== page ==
Continuing on in the newbie pitfalls is one I haven’t fallen into, except that it prevents me from being able to tell certain stories. I have ideas for horror and science fiction, but very little knowledge of the genre in books. I know horror movies. I love a good haunted house story! I will watch sci-fi around the clock.
Movies aren’t books. Trying to write a book based on what has been seen in movies will go badly when it’s presented to fans of the genre.
Each genre is its own specialty. Every genre has its own language, style, and reader expectations of a story. Romance expects sweet, heart-warming moments with HEA. Erotica expects sensual descriptions throughout, not just in the “naughty” scenes. Sci-fi expects advanced tech with realistic names and a knowledge of science underneath. Fantasy needs a world and magic system that are consistent and make sense. I think you get the idea.
If I sat down with my sci-fi story idea, I would currently lack the background needed to describe three key elements in that world.
My horror story would lack the ability to make a reader’s hair stand on end. I might make them vaguely uncomfortable, but it’s meant to be scary!
I’ll still write those stories eventually. Before I do, I’ll be doing research. I’ve read enough sci-fi to know I need to understand space travel. With a generation ship, I’ll need to look into things we already know about risks of travel. I need to look more at what we know we’d need to colonize other worlds, too. I also need to read stacks of books similar to what I want to write.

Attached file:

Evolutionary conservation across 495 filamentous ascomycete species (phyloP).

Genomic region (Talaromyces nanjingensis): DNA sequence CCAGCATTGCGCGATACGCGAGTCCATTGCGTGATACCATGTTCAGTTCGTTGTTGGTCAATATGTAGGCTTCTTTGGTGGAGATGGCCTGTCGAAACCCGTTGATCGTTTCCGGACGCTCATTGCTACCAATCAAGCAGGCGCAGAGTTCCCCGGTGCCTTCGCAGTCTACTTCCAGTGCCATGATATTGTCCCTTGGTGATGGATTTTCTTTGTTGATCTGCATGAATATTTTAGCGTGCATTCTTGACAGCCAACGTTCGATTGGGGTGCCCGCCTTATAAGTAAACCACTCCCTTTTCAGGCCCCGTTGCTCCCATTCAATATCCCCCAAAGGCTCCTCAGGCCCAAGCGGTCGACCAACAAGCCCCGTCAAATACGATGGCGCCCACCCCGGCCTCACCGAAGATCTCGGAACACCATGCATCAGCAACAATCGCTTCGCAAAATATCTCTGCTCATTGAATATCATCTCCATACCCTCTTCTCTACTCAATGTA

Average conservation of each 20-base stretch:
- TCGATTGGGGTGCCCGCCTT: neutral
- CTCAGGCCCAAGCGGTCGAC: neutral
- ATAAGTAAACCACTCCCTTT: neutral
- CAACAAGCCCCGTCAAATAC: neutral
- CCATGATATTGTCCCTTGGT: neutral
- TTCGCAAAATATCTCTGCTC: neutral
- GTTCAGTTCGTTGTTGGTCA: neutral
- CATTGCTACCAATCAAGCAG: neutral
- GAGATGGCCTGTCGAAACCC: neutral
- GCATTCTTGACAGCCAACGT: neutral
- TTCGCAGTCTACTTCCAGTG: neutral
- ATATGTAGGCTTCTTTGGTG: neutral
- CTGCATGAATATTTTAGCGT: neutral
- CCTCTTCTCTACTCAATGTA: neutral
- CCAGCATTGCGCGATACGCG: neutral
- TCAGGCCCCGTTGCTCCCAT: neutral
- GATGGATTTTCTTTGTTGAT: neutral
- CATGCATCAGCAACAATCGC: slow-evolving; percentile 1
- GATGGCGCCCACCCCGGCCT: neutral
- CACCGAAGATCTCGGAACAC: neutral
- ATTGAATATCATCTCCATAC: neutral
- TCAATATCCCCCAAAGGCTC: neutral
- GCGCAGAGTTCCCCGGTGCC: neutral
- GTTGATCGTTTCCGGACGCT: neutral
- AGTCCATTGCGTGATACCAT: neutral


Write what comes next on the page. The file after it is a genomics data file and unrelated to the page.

Learning the genre also means learning what’s expected in recent releases. If you want to be a “big name” author, then read their books. Don’t imitate them, but learn from them. How do they start their books? Where do they put description? How do they break up dialogue?
I started reading fantasy in the 80’s. Let me tell you, if you haven’t read stories from that time, and then read stories recently published, you won’t understand the vast differences. I don’t think either is better, but there are shifts in style any author should be aware of. Be ready to present your work to the market of today, not the market of twenty years ago.
I don’t think there’s a minimum or maximum number of books to read in a genre in order to be ready to write in it. I imagine reading from a few different authors would be more beneficial than just reading one, unless you’re after their specific audience. The most important part is just to read with the intent of learning, not just for leisure.
Then, when you put your story onto paper, it’ll be alive with every element your potential readers want to see, and that’s a big part of success as an author.